[Bloat] when does the CoDel part of fq_codel help in the real world?

Dave Taht dave at taht.net
Thu Nov 29 02:20:53 EST 2018

Luca Muscariello <luca.muscariello at gmail.com> writes:

> On Wed, Nov 28, 2018 at 11:40 AM Dave Taht <dave.taht at gmail.com>
> wrote:
>     On Wed, Nov 28, 2018 at 1:56 AM Luca Muscariello
>     <luca.muscariello at gmail.com> wrote:
>     >
>     > Dave,
>     >
>     > The single BDP inflight is a rule of thumb that does not account
>     for fluctuations of the RTT.
>     > And I am not talking about random fluctuations and noise. I am
>     talking about fluctuations
>     > from a control theoretic point of view to stabilise the system,
>     e.g. the trajectory of the system variable that
>     > gets to the optimal point no matter the initial conditions
>     (Lyapunov).
>     I have been trying all day to summon the gumption to make this
>     argument:
>     IF you have a good idea of the actual RTT...
>     it is also nearly certain that there will be *at least* one other
>     flow
>     you will be competing with...
>     therefore the fluctuations from every point of view are dominated
>     by
>     the interaction between these flows and
>     the goal is, in general, is not to take up a full BDP for your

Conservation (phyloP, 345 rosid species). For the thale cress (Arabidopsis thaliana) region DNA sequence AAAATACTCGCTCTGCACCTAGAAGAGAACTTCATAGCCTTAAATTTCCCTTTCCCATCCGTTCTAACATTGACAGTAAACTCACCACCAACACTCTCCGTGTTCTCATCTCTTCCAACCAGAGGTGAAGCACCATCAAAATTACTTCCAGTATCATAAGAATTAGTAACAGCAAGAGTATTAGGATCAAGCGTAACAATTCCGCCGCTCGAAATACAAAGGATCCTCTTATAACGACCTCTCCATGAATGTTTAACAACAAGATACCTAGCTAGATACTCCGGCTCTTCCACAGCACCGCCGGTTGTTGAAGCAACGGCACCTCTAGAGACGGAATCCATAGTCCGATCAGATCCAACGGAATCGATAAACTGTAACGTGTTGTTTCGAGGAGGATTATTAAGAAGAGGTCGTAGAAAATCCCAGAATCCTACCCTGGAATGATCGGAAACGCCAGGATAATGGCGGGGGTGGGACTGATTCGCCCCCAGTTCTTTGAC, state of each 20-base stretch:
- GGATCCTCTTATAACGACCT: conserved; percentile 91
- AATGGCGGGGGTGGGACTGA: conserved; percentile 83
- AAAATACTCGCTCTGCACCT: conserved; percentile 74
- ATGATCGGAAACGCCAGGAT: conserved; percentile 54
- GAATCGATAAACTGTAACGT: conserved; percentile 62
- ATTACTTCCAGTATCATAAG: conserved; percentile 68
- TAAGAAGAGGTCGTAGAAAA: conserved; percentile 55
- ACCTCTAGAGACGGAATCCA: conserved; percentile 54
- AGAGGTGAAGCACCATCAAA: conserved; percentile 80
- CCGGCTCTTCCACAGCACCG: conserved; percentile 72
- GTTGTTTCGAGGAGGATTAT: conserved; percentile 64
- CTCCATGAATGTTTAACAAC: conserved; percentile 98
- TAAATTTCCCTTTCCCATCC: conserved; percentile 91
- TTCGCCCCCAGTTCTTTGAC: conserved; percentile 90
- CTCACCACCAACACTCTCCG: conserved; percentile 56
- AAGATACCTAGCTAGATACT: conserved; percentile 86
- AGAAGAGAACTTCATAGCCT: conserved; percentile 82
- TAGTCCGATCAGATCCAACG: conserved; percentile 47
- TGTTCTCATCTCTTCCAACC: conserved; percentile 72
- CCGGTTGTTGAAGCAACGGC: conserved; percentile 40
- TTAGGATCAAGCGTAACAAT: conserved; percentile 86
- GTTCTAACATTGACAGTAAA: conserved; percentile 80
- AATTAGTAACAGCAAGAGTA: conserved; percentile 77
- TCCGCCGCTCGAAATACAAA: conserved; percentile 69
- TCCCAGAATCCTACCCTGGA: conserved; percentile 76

>     single flow.
>     And BBR aims for some tiny percentage less than what it thinks it
>     can
>     get, when, well, everybody's seen it battle it out with itself and
>     with cubic. I hand it FQ at the bottleneck link and it works well.
>     single flows exist only in the minds of theorists and labs.
>     There's a relevant passage worth citing in the kleinrock paper, I
>     thought (did he write two recently?) that talked about this
>     problem...
>     I *swear* when I first read it it had a deeper discussion of the
>     second sentence below and had two paragraphs that went into the
>     issues
>     with multiple flows:
>     "ch earlier and led to the Flow Deviation algorithm [28]. 17 The
>     reason that the early work of 40 years ago took so long to make
>     its
>     current impact is because in [31] it was shown that the mechanism
>     presented in [2] and [3] could not be implemented in a
>     decentralized
>     algorithm. This delayed the application of Power until the recent
>     work
>     by the Google team in [1] demonstrated that the key elements of
>     response time and bandwidth could indeed be estimated using a
>     distributed control loop sliding window spanning approximately 10
>     round-trip times."
>     but I can't find it today.
> Here it is
> https://www.lk.cs.ucla.edu/data/files/Kleinrock/Internet%20Congestion%20Control%20Using%20the%20Power%20Metric-Keep%20the%20Pipe%20Just%20Full%2C%20But%20No%20Fuller%20July%202018.pdf

Thank you that is more what I remember reading. That said, I still
remember a really two paragraph thing that went into footnote 17 of the
40+ years of history behind all this, that clicked with me about why
we're still going wrong... and I can't remember what it is. I'll go
deeper into the past and go read more refs off of this.

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